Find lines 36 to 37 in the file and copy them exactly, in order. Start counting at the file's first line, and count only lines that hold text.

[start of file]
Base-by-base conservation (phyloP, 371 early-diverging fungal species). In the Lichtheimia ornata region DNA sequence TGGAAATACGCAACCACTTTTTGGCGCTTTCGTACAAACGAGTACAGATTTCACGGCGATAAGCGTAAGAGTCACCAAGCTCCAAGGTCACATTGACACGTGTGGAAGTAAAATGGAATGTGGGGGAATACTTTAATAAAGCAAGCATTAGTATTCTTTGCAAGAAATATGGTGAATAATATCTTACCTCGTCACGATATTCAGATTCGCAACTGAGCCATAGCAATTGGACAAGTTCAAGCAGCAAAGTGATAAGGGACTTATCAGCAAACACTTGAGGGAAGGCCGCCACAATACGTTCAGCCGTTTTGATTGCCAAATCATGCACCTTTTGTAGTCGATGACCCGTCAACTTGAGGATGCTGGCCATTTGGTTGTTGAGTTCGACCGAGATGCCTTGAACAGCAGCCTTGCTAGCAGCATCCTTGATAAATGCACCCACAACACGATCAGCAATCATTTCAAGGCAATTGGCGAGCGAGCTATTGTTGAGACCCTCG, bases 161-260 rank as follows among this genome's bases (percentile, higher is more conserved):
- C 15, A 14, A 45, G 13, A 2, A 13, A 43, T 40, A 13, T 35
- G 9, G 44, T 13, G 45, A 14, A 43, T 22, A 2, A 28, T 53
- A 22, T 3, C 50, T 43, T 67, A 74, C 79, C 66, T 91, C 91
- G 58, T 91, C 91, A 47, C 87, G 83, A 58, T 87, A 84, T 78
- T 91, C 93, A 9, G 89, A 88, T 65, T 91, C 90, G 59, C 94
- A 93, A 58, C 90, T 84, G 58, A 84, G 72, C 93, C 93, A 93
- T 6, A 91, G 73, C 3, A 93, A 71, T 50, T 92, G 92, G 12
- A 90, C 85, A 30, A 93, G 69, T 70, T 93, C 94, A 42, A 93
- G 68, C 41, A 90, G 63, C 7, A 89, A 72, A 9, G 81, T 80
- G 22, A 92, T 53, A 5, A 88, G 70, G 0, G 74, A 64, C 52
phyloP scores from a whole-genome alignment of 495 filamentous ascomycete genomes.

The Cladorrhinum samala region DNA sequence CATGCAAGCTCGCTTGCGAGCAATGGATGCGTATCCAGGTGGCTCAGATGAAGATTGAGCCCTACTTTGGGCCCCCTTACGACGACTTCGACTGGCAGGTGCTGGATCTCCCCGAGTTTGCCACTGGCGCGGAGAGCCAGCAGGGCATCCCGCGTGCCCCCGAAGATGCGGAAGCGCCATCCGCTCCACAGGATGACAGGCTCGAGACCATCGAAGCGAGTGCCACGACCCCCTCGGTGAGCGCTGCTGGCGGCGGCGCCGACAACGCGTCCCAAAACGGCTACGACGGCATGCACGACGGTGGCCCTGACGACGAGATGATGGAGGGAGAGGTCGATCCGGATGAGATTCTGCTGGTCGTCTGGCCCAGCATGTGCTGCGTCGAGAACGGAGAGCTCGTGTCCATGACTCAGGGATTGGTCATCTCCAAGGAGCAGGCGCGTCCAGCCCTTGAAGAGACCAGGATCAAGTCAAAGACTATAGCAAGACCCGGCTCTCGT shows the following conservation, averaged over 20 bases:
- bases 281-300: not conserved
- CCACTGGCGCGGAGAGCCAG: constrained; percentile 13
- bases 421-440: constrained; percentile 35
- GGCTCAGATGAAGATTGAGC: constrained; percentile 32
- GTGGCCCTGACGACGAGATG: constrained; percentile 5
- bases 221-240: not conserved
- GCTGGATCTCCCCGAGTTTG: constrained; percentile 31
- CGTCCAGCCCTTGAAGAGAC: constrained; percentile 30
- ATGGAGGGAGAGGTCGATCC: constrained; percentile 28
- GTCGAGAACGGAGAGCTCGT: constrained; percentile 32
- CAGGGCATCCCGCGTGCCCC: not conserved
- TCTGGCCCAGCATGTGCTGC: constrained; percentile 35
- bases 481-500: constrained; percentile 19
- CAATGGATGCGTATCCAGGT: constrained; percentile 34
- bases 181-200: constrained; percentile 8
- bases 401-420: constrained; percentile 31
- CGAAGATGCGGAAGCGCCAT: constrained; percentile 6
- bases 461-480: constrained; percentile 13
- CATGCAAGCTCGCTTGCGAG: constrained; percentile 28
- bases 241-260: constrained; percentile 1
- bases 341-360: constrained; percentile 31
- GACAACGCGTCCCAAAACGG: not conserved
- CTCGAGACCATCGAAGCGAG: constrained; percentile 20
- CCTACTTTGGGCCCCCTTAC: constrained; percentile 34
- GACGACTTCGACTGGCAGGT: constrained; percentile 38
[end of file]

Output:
- CTCGAGACCATCGAAGCGAG: constrained; percentile 20
- CCTACTTTGGGCCCCCTTAC: constrained; percentile 34